Watership Down is an animated film about one group of rabbits who struggle against the impossible odds that nature allows animals residing at the base of an aggressive food chain. It started life as a bedtime story for the children of its author, British WWII veteran Richard Adams, whose kids badgered him to write a book that eventually sold 50 million copies.
Following a small group of rabbits who flee their warren for greener pastures, the protagonists encounter some adventure and a great deal of death. The dangers they face come from humans who are oblivious to the destruction they cause, predators that require rabbits to survive, and other rabbits who fight desperately over precious land. The film is faithful to the book and the animation is handsomely done, the voice acting superb (including the great John Hurt as the dependable Hazel and the intimidating Harry Andrews as General Woundwort), and the pacing is brisk with not a moment wasted. It earns its place in our Films Tat Will Not Patronize Your Child series for a number of reasons.
Firstly, there are no wiseass characters here. The rabbits all speak, but they speak and behave in ways that are meant to mimic actual rabbit behavior (the author studied The Private Life of the Rabbit for this background). Fear, suspicion, and aggression are shown in natural ways that have frequently tragic consequences. Most animals in nature have an intuitive sense of approaching danger. One rabbit in the movie convinces a group to evacuate their home when one of them senses that the humans who were erecting a sign next to the warren were planning to destroy it.
Secondly and crucially, death is shown to be a way of life. Virtually anything that can be said about death has been said before, so it is curious how such a subject is stridently avoided with children. In a film for kids, characters may disappear or even die, but such events are rare, momentous, and brimming with meaning. In Watership Down, death is common, random, and brutally painful. The Black Rabbit of Death is less a deity than a constant companion to the rabbits who journey towards Watership Down. This is a lesson that is essential, particularly in an entitled culture where people never learn to deal with their own mortality, let alone their utter insignificance. Furthermore, animals tear each other to pieces. Bunnies may be cute, but those claws are not only for digging. Nature’s beauty is equaled only by its severity. Rats, cats, dogs, foxes, and rabbits are creatures who survive by killing – Watership Down does not dance around this issue, nor flinch and look away as a rabbit has its throat torn open pointlessly during a turf war.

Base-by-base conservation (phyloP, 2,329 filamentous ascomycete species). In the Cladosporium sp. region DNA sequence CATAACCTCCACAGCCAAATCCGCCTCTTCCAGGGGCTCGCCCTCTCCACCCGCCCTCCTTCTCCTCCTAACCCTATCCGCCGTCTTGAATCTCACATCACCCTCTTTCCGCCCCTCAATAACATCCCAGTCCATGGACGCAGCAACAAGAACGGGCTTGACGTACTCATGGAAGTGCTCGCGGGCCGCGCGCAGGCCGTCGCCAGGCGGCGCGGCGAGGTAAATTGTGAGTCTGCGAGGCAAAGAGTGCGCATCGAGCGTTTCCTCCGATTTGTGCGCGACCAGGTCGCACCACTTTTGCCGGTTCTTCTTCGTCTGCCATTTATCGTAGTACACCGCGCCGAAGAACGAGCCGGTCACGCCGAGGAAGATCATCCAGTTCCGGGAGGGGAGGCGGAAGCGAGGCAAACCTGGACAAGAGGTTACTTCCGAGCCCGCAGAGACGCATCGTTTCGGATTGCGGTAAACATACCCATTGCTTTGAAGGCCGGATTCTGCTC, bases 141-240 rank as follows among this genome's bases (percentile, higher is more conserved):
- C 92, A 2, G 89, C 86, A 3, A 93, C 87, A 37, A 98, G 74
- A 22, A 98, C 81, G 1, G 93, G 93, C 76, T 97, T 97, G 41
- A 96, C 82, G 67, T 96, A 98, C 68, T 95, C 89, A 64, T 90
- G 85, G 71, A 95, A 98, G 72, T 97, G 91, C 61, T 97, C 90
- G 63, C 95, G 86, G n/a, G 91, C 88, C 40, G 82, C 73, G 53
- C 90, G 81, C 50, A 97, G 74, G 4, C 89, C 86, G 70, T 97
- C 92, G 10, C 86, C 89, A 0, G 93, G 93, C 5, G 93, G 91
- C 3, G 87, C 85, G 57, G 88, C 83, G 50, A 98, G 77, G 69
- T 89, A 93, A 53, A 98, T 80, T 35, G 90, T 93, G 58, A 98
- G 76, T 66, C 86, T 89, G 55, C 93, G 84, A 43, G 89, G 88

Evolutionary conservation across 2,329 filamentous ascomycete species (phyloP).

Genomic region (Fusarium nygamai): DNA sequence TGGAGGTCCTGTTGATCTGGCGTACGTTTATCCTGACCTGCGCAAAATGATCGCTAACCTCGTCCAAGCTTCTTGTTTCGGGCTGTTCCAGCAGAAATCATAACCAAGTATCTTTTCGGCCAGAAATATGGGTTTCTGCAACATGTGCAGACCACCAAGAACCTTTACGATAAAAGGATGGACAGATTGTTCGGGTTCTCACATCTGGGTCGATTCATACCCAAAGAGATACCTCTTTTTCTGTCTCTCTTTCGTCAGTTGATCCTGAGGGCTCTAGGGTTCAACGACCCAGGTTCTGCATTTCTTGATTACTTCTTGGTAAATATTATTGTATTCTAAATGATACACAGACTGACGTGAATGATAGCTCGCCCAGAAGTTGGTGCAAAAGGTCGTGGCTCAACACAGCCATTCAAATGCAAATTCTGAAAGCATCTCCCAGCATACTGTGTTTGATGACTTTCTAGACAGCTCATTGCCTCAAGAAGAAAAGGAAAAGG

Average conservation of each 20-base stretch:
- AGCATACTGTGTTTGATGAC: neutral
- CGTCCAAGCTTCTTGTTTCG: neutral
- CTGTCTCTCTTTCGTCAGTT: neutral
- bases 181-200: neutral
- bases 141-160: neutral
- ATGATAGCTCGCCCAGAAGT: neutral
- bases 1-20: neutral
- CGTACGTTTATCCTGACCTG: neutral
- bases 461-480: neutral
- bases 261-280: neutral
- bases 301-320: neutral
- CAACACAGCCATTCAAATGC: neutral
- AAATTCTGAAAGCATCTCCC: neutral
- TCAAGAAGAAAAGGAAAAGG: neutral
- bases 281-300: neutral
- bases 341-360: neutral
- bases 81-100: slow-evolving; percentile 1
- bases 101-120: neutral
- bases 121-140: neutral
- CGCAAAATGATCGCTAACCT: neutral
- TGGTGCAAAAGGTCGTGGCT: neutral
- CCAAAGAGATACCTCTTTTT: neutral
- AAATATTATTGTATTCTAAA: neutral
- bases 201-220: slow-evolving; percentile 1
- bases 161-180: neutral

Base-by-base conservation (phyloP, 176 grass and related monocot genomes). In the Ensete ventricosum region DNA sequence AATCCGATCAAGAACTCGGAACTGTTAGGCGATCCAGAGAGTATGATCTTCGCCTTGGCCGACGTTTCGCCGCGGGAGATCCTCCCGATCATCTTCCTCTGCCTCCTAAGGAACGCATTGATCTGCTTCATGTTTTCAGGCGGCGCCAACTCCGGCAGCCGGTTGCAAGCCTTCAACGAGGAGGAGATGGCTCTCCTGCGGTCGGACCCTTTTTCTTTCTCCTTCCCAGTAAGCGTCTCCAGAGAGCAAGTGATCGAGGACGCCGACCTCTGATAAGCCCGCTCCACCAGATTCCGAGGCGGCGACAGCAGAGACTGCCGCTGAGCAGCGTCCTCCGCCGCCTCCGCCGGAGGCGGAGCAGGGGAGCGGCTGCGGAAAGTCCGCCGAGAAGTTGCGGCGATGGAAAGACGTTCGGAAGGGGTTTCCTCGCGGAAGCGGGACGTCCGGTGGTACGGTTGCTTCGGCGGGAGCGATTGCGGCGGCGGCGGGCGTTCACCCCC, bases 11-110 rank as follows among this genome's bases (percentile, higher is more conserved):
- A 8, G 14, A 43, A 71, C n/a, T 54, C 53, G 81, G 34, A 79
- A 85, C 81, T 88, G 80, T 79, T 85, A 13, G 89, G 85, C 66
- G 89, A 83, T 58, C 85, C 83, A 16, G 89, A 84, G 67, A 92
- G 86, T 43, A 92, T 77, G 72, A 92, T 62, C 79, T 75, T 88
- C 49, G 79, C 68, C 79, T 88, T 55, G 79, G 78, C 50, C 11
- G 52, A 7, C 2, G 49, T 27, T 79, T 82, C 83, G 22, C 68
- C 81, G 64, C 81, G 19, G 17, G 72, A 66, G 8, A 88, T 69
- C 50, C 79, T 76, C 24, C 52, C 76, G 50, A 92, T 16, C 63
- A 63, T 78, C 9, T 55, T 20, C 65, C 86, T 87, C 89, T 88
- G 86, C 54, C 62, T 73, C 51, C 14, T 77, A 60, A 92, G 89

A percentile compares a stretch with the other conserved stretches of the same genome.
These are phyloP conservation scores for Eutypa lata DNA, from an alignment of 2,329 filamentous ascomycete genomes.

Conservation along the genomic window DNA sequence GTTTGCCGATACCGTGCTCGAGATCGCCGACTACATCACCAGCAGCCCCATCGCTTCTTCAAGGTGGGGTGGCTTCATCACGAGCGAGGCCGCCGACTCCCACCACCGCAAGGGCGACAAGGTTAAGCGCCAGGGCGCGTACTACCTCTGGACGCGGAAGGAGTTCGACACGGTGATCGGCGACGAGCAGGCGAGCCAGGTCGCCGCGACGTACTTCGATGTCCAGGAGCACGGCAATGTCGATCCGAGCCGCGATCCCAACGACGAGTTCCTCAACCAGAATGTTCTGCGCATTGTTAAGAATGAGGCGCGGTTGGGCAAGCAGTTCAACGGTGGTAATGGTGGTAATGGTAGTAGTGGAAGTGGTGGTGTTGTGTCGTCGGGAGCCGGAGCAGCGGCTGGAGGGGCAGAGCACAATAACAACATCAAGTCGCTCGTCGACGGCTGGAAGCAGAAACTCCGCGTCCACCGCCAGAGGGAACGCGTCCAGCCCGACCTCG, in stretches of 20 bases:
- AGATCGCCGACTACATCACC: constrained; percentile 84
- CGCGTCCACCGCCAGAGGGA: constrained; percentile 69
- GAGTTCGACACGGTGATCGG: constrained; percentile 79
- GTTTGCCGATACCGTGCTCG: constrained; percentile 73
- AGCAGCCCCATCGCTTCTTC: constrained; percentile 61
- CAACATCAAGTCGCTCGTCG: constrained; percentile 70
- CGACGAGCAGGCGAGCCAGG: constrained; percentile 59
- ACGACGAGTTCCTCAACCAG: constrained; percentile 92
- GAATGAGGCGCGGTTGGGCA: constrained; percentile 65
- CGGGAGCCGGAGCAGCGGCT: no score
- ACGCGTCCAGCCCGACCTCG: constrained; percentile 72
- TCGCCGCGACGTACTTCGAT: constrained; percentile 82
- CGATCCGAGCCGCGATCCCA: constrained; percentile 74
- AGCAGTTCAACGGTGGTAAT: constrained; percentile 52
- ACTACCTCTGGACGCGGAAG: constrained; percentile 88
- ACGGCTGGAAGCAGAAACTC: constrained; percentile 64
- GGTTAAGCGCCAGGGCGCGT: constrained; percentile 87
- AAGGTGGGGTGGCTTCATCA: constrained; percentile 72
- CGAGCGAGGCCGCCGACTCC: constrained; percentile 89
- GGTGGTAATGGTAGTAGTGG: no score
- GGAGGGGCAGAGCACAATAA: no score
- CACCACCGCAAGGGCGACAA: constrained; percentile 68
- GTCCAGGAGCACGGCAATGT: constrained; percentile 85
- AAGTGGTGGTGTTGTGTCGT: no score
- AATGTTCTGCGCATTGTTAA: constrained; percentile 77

The film’s moral tone emerges as comfort and sloth are ridiculed. During their journey, the rabbits find a warren filled with large rabbits that seemed both comfortable and fearful – they dined extravagantly on roots thrown out by a farmer, but are anything but happy. They dared not speak of the vast empty rooms or of missing friends, and were content to not move to a new home. It turns out the farmer was snaring the entire field, and the rabbits there decided to settle for a cushy life, expected death, and did nothing to avoid it. By consciously losing their will to survive, and accepting their circumstances, they became fatalistic and ultimately, unnatural. Struggling for survival, as well as adversity of any kind, serves to sharpen one’s skills – rabbits and humans alike may lose this at their peril.
The episodes of the film are ripe with allegory. The rival warren of Efrafa is clearly a reflection of the author’s experience in the war. This large warren is run by General Woundwort as a fascist utopia, with tight control of the rabbit population, movement, and breeding. Living in Efrafa has its advantages: it is well defended, hidden from human eyes, and its denizens are guaranteed safety and security. It is, however, devoid of freedom and hence there is no need for survival skills for those not in the elite class. Western society may shun the concept of fascism, but we are surrounded by people quite willing to exchange their freedom for security. Hence, the idea of wilfully living under fascist conditions will always remain a relevant concept.